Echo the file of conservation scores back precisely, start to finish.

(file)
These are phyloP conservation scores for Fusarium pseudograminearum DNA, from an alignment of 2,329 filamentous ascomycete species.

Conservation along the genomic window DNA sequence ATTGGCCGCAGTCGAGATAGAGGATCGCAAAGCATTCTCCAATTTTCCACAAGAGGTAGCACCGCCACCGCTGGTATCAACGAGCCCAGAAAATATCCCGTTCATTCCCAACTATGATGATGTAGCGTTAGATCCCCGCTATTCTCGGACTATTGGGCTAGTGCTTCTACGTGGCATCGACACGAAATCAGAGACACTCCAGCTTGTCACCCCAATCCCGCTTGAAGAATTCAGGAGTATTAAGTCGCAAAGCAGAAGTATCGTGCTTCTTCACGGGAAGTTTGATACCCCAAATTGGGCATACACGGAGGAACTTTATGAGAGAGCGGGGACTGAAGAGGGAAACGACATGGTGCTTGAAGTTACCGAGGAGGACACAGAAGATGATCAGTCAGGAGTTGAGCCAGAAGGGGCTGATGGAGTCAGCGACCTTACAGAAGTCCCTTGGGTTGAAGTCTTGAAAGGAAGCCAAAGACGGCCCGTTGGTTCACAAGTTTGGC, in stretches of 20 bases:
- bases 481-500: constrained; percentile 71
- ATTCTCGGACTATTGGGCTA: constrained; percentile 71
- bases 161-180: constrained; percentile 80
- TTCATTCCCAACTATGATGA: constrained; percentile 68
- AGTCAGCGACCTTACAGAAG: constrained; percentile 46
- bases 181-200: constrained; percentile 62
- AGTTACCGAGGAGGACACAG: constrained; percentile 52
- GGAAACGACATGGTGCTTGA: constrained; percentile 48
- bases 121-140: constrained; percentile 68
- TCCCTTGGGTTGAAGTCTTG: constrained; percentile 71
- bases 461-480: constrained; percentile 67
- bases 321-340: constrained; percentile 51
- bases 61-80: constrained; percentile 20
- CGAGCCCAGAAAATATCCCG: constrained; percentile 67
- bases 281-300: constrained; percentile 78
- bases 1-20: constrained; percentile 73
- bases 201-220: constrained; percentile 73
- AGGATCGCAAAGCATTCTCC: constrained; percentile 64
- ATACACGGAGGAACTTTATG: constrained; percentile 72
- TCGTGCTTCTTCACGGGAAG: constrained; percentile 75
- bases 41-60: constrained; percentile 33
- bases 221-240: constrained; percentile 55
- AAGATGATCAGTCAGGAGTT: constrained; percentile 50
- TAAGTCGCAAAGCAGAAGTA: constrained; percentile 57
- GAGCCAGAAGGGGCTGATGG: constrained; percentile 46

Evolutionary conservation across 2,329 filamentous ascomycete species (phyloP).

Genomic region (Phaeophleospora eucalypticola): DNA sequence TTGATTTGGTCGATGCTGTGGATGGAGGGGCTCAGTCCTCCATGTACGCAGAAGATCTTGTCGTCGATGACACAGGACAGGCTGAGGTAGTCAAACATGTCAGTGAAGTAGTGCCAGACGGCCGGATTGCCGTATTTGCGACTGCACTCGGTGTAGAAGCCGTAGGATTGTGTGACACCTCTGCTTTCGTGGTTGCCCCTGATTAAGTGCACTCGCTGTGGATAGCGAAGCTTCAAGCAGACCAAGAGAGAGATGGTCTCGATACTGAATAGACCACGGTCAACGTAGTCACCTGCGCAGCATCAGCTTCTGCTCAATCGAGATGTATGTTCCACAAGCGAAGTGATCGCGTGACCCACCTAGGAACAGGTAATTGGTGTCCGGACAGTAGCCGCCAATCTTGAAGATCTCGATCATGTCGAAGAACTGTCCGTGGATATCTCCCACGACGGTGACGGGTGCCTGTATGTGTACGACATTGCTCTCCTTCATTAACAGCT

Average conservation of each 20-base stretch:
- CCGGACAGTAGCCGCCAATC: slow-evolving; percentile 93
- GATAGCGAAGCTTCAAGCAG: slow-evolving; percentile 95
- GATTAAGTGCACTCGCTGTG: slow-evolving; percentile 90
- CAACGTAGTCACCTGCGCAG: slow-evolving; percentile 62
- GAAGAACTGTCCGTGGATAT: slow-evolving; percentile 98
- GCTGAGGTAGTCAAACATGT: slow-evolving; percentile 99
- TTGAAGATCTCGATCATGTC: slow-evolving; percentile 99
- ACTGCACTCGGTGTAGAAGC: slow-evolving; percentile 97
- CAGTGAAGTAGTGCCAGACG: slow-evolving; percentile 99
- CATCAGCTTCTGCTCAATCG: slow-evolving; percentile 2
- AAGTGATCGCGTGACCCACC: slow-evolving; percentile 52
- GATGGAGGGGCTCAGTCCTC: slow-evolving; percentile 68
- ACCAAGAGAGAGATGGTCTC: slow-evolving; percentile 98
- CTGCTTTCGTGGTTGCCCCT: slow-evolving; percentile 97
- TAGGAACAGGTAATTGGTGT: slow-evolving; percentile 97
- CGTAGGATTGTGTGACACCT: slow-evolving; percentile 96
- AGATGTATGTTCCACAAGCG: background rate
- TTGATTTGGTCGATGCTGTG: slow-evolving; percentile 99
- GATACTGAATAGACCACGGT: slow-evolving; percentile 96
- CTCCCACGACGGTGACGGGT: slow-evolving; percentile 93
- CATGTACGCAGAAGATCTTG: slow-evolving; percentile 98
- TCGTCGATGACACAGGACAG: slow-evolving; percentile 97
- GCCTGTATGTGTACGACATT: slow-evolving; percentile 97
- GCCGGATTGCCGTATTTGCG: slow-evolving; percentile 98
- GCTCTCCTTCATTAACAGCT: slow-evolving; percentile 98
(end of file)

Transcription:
These are phyloP conservation scores for Fusarium pseudograminearum DNA, from an alignment of 2,329 filamentous ascomycete species.

Conservation along the genomic window DNA sequence ATTGGCCGCAGTCGAGATAGAGGATCGCAAAGCATTCTCCAATTTTCCACAAGAGGTAGCACCGCCACCGCTGGTATCAACGAGCCCAGAAAATATCCCGTTCATTCCCAACTATGATGATGTAGCGTTAGATCCCCGCTATTCTCGGACTATTGGGCTAGTGCTTCTACGTGGCATCGACACGAAATCAGAGACACTCCAGCTTGTCACCCCAATCCCGCTTGAAGAATTCAGGAGTATTAAGTCGCAAAGCAGAAGTATCGTGCTTCTTCACGGGAAGTTTGATACCCCAAATTGGGCATACACGGAGGAACTTTATGAGAGAGCGGGGACTGAAGAGGGAAACGACATGGTGCTTGAAGTTACCGAGGAGGACACAGAAGATGATCAGTCAGGAGTTGAGCCAGAAGGGGCTGATGGAGTCAGCGACCTTACAGAAGTCCCTTGGGTTGAAGTCTTGAAAGGAAGCCAAAGACGGCCCGTTGGTTCACAAGTTTGGC, in stretches of 20 bases:
- bases 481-500: constrained; percentile 71
- ATTCTCGGACTATTGGGCTA: constrained; percentile 71
- bases 161-180: constrained; percentile 80
- TTCATTCCCAACTATGATGA: constrained; percentile 68
- AGTCAGCGACCTTACAGAAG: constrained; percentile 46
- bases 181-200: constrained; percentile 62
- AGTTACCGAGGAGGACACAG: constrained; percentile 52
- GGAAACGACATGGTGCTTGA: constrained; percentile 48
- bases 121-140: constrained; percentile 68
- TCCCTTGGGTTGAAGTCTTG: constrained; percentile 71
- bases 461-480: constrained; percentile 67
- bases 321-340: constrained; percentile 51
- bases 61-80: constrained; percentile 20
- CGAGCCCAGAAAATATCCCG: constrained; percentile 67
- bases 281-300: constrained; percentile 78
- bases 1-20: constrained; percentile 73
- bases 201-220: constrained; percentile 73
- AGGATCGCAAAGCATTCTCC: constrained; percentile 64
- ATACACGGAGGAACTTTATG: constrained; percentile 72
- TCGTGCTTCTTCACGGGAAG: constrained; percentile 75
- bases 41-60: constrained; percentile 33
- bases 221-240: constrained; percentile 55
- AAGATGATCAGTCAGGAGTT: constrained; percentile 50
- TAAGTCGCAAAGCAGAAGTA: constrained; percentile 57
- GAGCCAGAAGGGGCTGATGG: constrained; percentile 46

Evolutionary conservation across 2,329 filamentous ascomycete species (phyloP).

Genomic region (Phaeophleospora eucalypticola): DNA sequence TTGATTTGGTCGATGCTGTGGATGGAGGGGCTCAGTCCTCCATGTACGCAGAAGATCTTGTCGTCGATGACACAGGACAGGCTGAGGTAGTCAAACATGTCAGTGAAGTAGTGCCAGACGGCCGGATTGCCGTATTTGCGACTGCACTCGGTGTAGAAGCCGTAGGATTGTGTGACACCTCTGCTTTCGTGGTTGCCCCTGATTAAGTGCACTCGCTGTGGATAGCGAAGCTTCAAGCAGACCAAGAGAGAGATGGTCTCGATACTGAATAGACCACGGTCAACGTAGTCACCTGCGCAGCATCAGCTTCTGCTCAATCGAGATGTATGTTCCACAAGCGAAGTGATCGCGTGACCCACCTAGGAACAGGTAATTGGTGTCCGGACAGTAGCCGCCAATCTTGAAGATCTCGATCATGTCGAAGAACTGTCCGTGGATATCTCCCACGACGGTGACGGGTGCCTGTATGTGTACGACATTGCTCTCCTTCATTAACAGCT

Average conservation of each 20-base stretch:
- CCGGACAGTAGCCGCCAATC: slow-evolving; percentile 93
- GATAGCGAAGCTTCAAGCAG: slow-evolving; percentile 95
- GATTAAGTGCACTCGCTGTG: slow-evolving; percentile 90
- CAACGTAGTCACCTGCGCAG: slow-evolving; percentile 62
- GAAGAACTGTCCGTGGATAT: slow-evolving; percentile 98
- GCTGAGGTAGTCAAACATGT: slow-evolving; percentile 99
- TTGAAGATCTCGATCATGTC: slow-evolving; percentile 99
- ACTGCACTCGGTGTAGAAGC: slow-evolving; percentile 97
- CAGTGAAGTAGTGCCAGACG: slow-evolving; percentile 99
- CATCAGCTTCTGCTCAATCG: slow-evolving; percentile 2
- AAGTGATCGCGTGACCCACC: slow-evolving; percentile 52
- GATGGAGGGGCTCAGTCCTC: slow-evolving; percentile 68
- ACCAAGAGAGAGATGGTCTC: slow-evolving; percentile 98
- CTGCTTTCGTGGTTGCCCCT: slow-evolving; percentile 97
- TAGGAACAGGTAATTGGTGT: slow-evolving; percentile 97
- CGTAGGATTGTGTGACACCT: slow-evolving; percentile 96
- AGATGTATGTTCCACAAGCG: background rate
- TTGATTTGGTCGATGCTGTG: slow-evolving; percentile 99
- GATACTGAATAGACCACGGT: slow-evolving; percentile 96
- CTCCCACGACGGTGACGGGT: slow-evolving; percentile 93
- CATGTACGCAGAAGATCTTG: slow-evolving; percentile 98
- TCGTCGATGACACAGGACAG: slow-evolving; percentile 97
- GCCTGTATGTGTACGACATT: slow-evolving; percentile 97
- GCCGGATTGCCGTATTTGCG: slow-evolving; percentile 98
- GCTCTCCTTCATTAACAGCT: slow-evolving; percentile 98